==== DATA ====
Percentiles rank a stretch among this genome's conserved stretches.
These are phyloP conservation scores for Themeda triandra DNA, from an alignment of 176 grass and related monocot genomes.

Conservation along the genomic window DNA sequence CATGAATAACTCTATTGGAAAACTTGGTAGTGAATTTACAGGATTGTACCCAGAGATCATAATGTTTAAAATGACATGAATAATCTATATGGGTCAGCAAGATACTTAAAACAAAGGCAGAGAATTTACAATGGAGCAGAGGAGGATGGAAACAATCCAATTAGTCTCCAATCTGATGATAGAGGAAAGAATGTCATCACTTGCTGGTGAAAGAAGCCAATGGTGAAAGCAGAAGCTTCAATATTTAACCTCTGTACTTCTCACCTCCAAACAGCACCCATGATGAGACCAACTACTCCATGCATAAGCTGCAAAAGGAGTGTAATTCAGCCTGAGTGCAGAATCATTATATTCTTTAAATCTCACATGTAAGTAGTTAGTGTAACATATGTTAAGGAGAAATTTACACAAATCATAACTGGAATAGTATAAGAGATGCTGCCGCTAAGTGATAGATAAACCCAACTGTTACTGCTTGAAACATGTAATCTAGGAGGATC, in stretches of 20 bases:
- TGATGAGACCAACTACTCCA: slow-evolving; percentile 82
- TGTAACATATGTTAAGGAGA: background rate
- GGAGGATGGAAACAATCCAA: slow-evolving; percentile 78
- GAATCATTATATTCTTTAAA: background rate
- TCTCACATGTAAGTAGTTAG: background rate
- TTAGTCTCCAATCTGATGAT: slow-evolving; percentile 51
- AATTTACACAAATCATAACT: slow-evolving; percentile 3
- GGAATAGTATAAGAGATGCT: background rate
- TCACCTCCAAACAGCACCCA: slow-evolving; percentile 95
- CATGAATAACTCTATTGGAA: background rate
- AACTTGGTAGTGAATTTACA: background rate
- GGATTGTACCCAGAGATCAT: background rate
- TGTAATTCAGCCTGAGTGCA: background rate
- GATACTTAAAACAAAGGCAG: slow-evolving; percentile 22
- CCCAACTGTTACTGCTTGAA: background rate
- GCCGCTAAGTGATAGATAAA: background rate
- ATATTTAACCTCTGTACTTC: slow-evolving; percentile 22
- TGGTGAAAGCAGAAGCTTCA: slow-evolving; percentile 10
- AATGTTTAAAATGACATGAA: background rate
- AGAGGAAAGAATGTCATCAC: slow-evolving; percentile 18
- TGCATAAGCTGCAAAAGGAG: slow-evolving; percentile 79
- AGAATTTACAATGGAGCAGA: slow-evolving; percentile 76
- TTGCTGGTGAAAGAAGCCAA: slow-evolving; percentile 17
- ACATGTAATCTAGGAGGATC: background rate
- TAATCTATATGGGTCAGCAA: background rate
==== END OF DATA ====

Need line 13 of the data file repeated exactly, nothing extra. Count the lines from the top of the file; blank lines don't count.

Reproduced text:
- CATGAATAACTCTATTGGAA: background rate